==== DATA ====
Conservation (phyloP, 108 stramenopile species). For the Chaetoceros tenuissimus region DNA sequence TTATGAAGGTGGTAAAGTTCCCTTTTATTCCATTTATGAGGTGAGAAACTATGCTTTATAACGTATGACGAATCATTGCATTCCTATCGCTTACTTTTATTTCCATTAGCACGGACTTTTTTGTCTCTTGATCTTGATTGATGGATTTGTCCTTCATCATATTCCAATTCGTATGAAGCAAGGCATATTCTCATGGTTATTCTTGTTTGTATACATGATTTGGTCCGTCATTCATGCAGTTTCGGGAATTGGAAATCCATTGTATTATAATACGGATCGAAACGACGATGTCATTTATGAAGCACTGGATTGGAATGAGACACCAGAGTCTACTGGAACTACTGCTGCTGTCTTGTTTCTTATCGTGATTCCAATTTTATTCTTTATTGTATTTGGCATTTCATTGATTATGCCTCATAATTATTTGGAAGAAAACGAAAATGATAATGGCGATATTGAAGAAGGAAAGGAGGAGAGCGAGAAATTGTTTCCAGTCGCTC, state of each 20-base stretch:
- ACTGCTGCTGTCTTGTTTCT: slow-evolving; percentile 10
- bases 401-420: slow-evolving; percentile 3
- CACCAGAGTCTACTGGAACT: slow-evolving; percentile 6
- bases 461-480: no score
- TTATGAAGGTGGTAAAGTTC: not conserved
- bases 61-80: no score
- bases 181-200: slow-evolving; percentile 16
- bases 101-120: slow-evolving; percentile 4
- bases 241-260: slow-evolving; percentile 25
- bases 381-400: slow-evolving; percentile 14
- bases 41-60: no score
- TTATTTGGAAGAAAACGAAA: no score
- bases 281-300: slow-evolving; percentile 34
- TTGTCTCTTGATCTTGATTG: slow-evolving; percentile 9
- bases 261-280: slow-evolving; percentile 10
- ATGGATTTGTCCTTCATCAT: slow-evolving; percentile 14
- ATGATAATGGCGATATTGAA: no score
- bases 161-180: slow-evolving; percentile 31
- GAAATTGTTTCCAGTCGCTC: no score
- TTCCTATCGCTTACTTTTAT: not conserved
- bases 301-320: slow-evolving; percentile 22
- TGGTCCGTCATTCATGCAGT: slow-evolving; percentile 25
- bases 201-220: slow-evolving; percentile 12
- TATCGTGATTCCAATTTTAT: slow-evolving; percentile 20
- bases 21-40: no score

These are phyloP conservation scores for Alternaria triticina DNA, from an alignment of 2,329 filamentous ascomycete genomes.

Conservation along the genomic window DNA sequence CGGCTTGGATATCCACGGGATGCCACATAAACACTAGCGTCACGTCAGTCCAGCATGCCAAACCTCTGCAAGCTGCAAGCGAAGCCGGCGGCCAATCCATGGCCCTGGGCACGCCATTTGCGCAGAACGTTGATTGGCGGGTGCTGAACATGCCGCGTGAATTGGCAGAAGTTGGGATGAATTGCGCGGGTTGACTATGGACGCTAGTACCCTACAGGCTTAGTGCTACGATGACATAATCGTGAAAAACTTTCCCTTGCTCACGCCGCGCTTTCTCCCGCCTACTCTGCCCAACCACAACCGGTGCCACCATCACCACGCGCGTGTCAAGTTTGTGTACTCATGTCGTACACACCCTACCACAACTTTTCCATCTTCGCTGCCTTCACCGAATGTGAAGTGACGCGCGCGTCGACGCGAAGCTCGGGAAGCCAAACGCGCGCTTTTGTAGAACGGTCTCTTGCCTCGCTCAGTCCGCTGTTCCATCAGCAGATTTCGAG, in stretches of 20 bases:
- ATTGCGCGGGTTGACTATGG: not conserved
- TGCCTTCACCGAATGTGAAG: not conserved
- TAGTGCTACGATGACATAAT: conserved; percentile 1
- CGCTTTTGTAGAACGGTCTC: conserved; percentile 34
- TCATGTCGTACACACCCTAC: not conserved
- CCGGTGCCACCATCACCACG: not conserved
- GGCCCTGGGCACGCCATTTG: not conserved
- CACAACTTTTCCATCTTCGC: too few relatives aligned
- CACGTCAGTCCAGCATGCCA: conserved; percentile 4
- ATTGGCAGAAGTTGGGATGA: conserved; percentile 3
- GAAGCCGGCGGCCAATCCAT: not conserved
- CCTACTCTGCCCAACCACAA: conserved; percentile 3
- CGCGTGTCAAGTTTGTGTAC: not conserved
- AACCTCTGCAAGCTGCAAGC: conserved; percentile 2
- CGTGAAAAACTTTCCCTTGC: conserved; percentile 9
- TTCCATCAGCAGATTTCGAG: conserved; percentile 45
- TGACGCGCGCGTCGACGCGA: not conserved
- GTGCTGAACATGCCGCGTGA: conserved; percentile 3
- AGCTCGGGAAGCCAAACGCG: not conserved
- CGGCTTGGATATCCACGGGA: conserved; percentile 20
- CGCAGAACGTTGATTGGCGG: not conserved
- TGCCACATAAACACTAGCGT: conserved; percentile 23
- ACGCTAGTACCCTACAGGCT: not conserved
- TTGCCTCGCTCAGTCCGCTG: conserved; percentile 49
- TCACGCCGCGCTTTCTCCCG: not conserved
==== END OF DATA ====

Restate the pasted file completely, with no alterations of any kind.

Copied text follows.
Conservation (phyloP, 108 stramenopile species). For the Chaetoceros tenuissimus region DNA sequence TTATGAAGGTGGTAAAGTTCCCTTTTATTCCATTTATGAGGTGAGAAACTATGCTTTATAACGTATGACGAATCATTGCATTCCTATCGCTTACTTTTATTTCCATTAGCACGGACTTTTTTGTCTCTTGATCTTGATTGATGGATTTGTCCTTCATCATATTCCAATTCGTATGAAGCAAGGCATATTCTCATGGTTATTCTTGTTTGTATACATGATTTGGTCCGTCATTCATGCAGTTTCGGGAATTGGAAATCCATTGTATTATAATACGGATCGAAACGACGATGTCATTTATGAAGCACTGGATTGGAATGAGACACCAGAGTCTACTGGAACTACTGCTGCTGTCTTGTTTCTTATCGTGATTCCAATTTTATTCTTTATTGTATTTGGCATTTCATTGATTATGCCTCATAATTATTTGGAAGAAAACGAAAATGATAATGGCGATATTGAAGAAGGAAAGGAGGAGAGCGAGAAATTGTTTCCAGTCGCTC, state of each 20-base stretch:
- ACTGCTGCTGTCTTGTTTCT: slow-evolving; percentile 10
- bases 401-420: slow-evolving; percentile 3
- CACCAGAGTCTACTGGAACT: slow-evolving; percentile 6
- bases 461-480: no score
- TTATGAAGGTGGTAAAGTTC: not conserved
- bases 61-80: no score
- bases 181-200: slow-evolving; percentile 16
- bases 101-120: slow-evolving; percentile 4
- bases 241-260: slow-evolving; percentile 25
- bases 381-400: slow-evolving; percentile 14
- bases 41-60: no score
- TTATTTGGAAGAAAACGAAA: no score
- bases 281-300: slow-evolving; percentile 34
- TTGTCTCTTGATCTTGATTG: slow-evolving; percentile 9
- bases 261-280: slow-evolving; percentile 10
- ATGGATTTGTCCTTCATCAT: slow-evolving; percentile 14
- ATGATAATGGCGATATTGAA: no score
- bases 161-180: slow-evolving; percentile 31
- GAAATTGTTTCCAGTCGCTC: no score
- TTCCTATCGCTTACTTTTAT: not conserved
- bases 301-320: slow-evolving; percentile 22
- TGGTCCGTCATTCATGCAGT: slow-evolving; percentile 25
- bases 201-220: slow-evolving; percentile 12
- TATCGTGATTCCAATTTTAT: slow-evolving; percentile 20
- bases 21-40: no score

These are phyloP conservation scores for Alternaria triticina DNA, from an alignment of 2,329 filamentous ascomycete genomes.

Conservation along the genomic window DNA sequence CGGCTTGGATATCCACGGGATGCCACATAAACACTAGCGTCACGTCAGTCCAGCATGCCAAACCTCTGCAAGCTGCAAGCGAAGCCGGCGGCCAATCCATGGCCCTGGGCACGCCATTTGCGCAGAACGTTGATTGGCGGGTGCTGAACATGCCGCGTGAATTGGCAGAAGTTGGGATGAATTGCGCGGGTTGACTATGGACGCTAGTACCCTACAGGCTTAGTGCTACGATGACATAATCGTGAAAAACTTTCCCTTGCTCACGCCGCGCTTTCTCCCGCCTACTCTGCCCAACCACAACCGGTGCCACCATCACCACGCGCGTGTCAAGTTTGTGTACTCATGTCGTACACACCCTACCACAACTTTTCCATCTTCGCTGCCTTCACCGAATGTGAAGTGACGCGCGCGTCGACGCGAAGCTCGGGAAGCCAAACGCGCGCTTTTGTAGAACGGTCTCTTGCCTCGCTCAGTCCGCTGTTCCATCAGCAGATTTCGAG, in stretches of 20 bases:
- ATTGCGCGGGTTGACTATGG: not conserved
- TGCCTTCACCGAATGTGAAG: not conserved
- TAGTGCTACGATGACATAAT: conserved; percentile 1
- CGCTTTTGTAGAACGGTCTC: conserved; percentile 34
- TCATGTCGTACACACCCTAC: not conserved
- CCGGTGCCACCATCACCACG: not conserved
- GGCCCTGGGCACGCCATTTG: not conserved
- CACAACTTTTCCATCTTCGC: too few relatives aligned
- CACGTCAGTCCAGCATGCCA: conserved; percentile 4
- ATTGGCAGAAGTTGGGATGA: conserved; percentile 3
- GAAGCCGGCGGCCAATCCAT: not conserved
- CCTACTCTGCCCAACCACAA: conserved; percentile 3
- CGCGTGTCAAGTTTGTGTAC: not conserved
- AACCTCTGCAAGCTGCAAGC: conserved; percentile 2
- CGTGAAAAACTTTCCCTTGC: conserved; percentile 9
- TTCCATCAGCAGATTTCGAG: conserved; percentile 45
- TGACGCGCGCGTCGACGCGA: not conserved
- GTGCTGAACATGCCGCGTGA: conserved; percentile 3
- AGCTCGGGAAGCCAAACGCG: not conserved
- CGGCTTGGATATCCACGGGA: conserved; percentile 20
- CGCAGAACGTTGATTGGCGG: not conserved
- TGCCACATAAACACTAGCGT: conserved; percentile 23
- ACGCTAGTACCCTACAGGCT: not conserved
- TTGCCTCGCTCAGTCCGCTG: conserved; percentile 49
- TCACGCCGCGCTTTCTCCCG: not conserved